STAAR TESTING - Algebra
STAAR TESTING - Biology
Unit #13 - The Cold War and
the Modern World
Unit #13 - The Cold War and
the Modern World
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Unit #13 Daily Lessons (Subject to change)
Unit #13 TEST
Review & Prepare for Unit #13 TEST
Monday, April 27
Tuesday, April 28
Wednesday, April 29
Thursday, April 30
Friday, May 1
Monday, May 4
Tuesday, May 5
Wednesday, May 6
Thursday, May 7
Friday, May 8
These three days will
be used to review the
information and
skills presented in
this unit and
measure the
objectives learned.
**Note: Any assignments NOT completed in class will be considered HOMEWORK**
**Note: Any assignments NOT completed in class will be considered HOMEWORK**
Daily Activities
Day/Date
Assignments
Monday, May 11
Tuesday, May 12
Wednesday, May 13
Thursday, May 14
Friday, May 15
Unit Objectives
Unit Objectives
WH.1 History. The student understands traditional historical points of reference in world history. The student is expected to:
    WH.1F Identify major causes and describe the major effects of the following important turning points in world history from 1914 to the present: the world wars and their impact on
      political, economic, and social systems; communist revolutions and their impact on the Cold War; independence movements; and globalization.
WH.10 History. The student understands the causes and impact of World War I. The student is expected to:
    WH.10D Identify the causes of the February (March) and October revolutions of 1917 in Russia, their effects on the...establishment of the Union of Soviet Socialist Republics.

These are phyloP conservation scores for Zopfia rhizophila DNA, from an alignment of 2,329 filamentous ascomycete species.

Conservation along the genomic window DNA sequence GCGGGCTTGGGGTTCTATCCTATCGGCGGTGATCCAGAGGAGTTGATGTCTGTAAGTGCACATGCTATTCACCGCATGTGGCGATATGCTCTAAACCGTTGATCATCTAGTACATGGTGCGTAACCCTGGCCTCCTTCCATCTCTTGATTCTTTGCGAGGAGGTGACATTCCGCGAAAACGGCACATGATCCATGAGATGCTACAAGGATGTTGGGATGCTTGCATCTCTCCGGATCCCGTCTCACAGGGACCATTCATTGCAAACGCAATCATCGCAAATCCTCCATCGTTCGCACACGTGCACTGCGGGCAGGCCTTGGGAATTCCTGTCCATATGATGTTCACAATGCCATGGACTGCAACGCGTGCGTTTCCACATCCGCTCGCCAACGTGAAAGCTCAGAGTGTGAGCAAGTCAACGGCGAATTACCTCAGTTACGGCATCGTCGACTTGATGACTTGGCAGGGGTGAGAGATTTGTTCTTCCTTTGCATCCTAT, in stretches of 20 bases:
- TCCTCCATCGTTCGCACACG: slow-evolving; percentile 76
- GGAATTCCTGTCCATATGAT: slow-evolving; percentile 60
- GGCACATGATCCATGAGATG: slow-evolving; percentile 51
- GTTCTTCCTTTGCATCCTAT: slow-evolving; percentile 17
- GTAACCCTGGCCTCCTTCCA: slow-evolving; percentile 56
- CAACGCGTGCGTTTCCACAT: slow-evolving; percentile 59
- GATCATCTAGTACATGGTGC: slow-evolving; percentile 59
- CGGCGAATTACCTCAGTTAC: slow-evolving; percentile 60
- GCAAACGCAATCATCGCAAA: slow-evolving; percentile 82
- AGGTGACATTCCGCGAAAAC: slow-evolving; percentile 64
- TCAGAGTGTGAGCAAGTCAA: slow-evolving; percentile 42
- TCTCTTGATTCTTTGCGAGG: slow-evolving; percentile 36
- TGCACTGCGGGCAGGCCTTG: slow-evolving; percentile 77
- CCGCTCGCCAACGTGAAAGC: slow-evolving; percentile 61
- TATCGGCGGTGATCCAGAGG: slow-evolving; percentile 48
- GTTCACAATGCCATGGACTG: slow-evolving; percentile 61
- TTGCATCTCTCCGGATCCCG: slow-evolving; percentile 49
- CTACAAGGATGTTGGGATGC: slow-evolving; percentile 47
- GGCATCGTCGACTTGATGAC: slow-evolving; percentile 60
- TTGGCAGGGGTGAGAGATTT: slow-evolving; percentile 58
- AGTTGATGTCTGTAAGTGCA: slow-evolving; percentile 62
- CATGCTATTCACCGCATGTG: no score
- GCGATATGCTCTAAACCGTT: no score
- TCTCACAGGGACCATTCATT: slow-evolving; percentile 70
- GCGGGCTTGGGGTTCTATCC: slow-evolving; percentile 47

WH.13 History. The student understands the impact of major events associated with the Cold War and independence movements. The student is expected to:
    WH.13A Summarize how the outcome of World War II contributed to the development of the Cold War.
    WH.13B Summarize the factors that contributed to communism in China, including Mao Zedong's role in its rise, and how it differed from Soviet communism.
    WH.13C Identify the following major events of the Cold War, including the Korean War, the Vietnam War, and the arms race.
    WH.13D Explain the roles of modern world leaders, including Ronald Reagan, Mikhail Gorbachev, Lech Walesa, and Pope John Paul II, in the collapse of communism in
         Eastern Europe and the Soviet Union.
    WH.13E summarize the rise of independence movements in Africa, the Middle East, and South Asia and reasons for ongoing conflicts;
    WH.13F explain how Arab rejection of the State of Israel has led to ongoing conflict.